Monday, April 24, 2023

ChatGPT in the Clinic? Medical AI Needs Ethicists

Emma Bedor Hiland
The Hastings Center
Originally published by 10 MAR 23

Concerns about the role of artificial intelligence in our lives, particularly if it will help us or harm us, improve our health and well-being or work to our detriment, are far from new. Whether 2001: A Space Odyssey’s HAL colored our earliest perceptions of AI, or the much more recent M3GAN, these questions are not unique to the contemporary era, as even the ancient Greeks wondered what it would be like to live alongside machines.

Unlike ancient times, today AI’s presence in health and medicine is not only accepted, it is also normative. Some of us rely upon FitBits or phone apps to track our daily steps and prompt us when to move or walk more throughout our day. Others utilize chatbots available via apps or online platforms that claim to improve user mental health, offering meditation or cognitive behavioral therapy. Medical professionals are also open to working with AI, particularly when it improves patient outcomes. Now the availability of sophisticated chatbots powered by programs such as OpenAI’s ChatGPT have brought us closer to the possibility of AI becoming a primary source in providing medical diagnoses and treatment plans.

Excitement about ChatGPT was the subject of much media attention in late 2022 and early 2023. Many in the health and medical fields were also eager to assess the AI’s abilities and applicability to their work. One study found ChatGPT adept at providing accurate diagnoses and triage recommendations. Others in medicine were quick to jump on its ability to complete administrative paperwork on their behalf. Other research found that ChatGPT reached, or came close to reaching, the passing threshold for United States Medical Licensing Exam.

Yet the public at large is not as excited about an AI-dominated medical future. A study from the Pew Research Center found that most Americans are “uncomfortable” with the prospect of AI-provided medical care. The data also showed widespread agreement that AI will negatively affect patient-provider relationships, and that the public is concerned health care providers will adopt AI technologies too quickly, before they fully understanding the risks of doing so.

In sum: As AI is increasingly used in healthcare, this article argues that there is a need for ethical considerations and expertise to ensure that these systems are designed and used in a responsible and beneficial manner. Ethicists can play a vital role in evaluating and addressing the ethical implications of medical AI, particularly in areas such as bias, transparency, and privacy.

Sunday, April 23, 2023

Produced and counterfactual effort contribute to responsibility attributions in collaborative tasks

Xiang, Y., Landy, J., et al. (2023, March 8). 


How do people judge responsibility in collaborative tasks? Past work has proposed a number of metrics that people may use to attribute blame and credit to others, such as effort, competence, and force. Some theories consider only the produced effort or force (individuals are more responsible if they produce more effort or force), whereas others consider counterfactuals (individuals are more responsible if some alternative behavior on their or their collaborator's part could have altered the outcome). Across four experiments (N = 717), we found that participants’ judgments are best described by a model that considers both produced and counterfactual effort. This finding generalized to an independent validation data set (N = 99). Our results thus support a dual-factor theory of responsibility attribution in collaborative tasks.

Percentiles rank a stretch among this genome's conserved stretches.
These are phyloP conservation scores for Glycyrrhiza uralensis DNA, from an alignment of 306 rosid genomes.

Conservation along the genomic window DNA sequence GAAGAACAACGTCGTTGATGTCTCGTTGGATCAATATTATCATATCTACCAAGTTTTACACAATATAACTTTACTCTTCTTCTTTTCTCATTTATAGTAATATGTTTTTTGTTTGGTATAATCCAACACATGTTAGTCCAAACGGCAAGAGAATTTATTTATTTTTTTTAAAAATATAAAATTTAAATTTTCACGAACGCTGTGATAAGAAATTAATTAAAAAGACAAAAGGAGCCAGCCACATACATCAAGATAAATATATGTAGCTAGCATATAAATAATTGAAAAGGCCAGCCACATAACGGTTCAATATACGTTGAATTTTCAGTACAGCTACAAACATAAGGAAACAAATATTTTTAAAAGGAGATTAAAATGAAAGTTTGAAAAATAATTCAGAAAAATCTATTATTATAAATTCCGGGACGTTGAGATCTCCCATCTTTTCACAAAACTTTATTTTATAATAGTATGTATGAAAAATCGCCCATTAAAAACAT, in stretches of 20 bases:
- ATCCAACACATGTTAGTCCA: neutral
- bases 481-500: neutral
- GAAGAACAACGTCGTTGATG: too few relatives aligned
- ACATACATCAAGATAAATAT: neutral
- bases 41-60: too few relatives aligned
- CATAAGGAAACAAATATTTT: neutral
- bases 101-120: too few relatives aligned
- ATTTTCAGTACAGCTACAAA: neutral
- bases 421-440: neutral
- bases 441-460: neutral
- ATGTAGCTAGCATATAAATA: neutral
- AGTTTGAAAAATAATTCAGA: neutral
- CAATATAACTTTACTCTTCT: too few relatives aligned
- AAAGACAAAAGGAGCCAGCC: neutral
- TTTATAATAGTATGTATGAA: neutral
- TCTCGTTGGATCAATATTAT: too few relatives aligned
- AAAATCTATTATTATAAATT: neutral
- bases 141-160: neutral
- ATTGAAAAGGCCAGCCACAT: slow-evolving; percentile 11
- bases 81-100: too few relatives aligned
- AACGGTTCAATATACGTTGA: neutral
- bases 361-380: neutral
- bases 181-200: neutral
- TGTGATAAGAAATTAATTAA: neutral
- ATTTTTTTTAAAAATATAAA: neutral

General discussion

Responsibility for the outcomes of collaborations is often distributed unevenly. For example, the lead author on a project may get the bulk of the credit for a scientific discovery, the head of a company may  shoulder the blame for a failed product, and the lazier of two friends may get the greater share of blame  for failing to lift a couch.  However, past work has provided conflicting accounts of the computations that drive responsibility attributions in collaborative tasks.  Here, we compared each of these accounts against human responsibility attributions in a simple collaborative task where two agents attempted to lift a box together.  We contrasted seven models that predict responsibility judgments based on metrics proposed in past work, comprising three production-style models (Force, Strength, Effort), three counterfactual-style models (Focal-agent-only, Non-focal-agent-only, Both-agent), and one Ensemble model that combines the best-fitting production- and counterfactual-style models.  Experiment 1a and Experiment 1b showed that theEffort model and the Both-agent counterfactual model capture the data best among the production-style models and the counterfactual-style models, respectively.  However, neither provided a fully adequate fit on their own.  We then showed that predictions derived from the average of these two models (i.e., the Ensemble model) outperform all other models, suggesting that responsibility judgments are likely a combination of production-style reasoning and counterfactual reasoning.  Further evidence came from analyses performed on individual participants, which revealed that he Ensemble model explained more participants’ data than any other model.  These findings were subsequently supported by Experiment 2a and Experiment 2b, which replicated the results when additional force information was shown to the participants, and by Experiment 3, which validated the model predictions with a broader range of stimuli.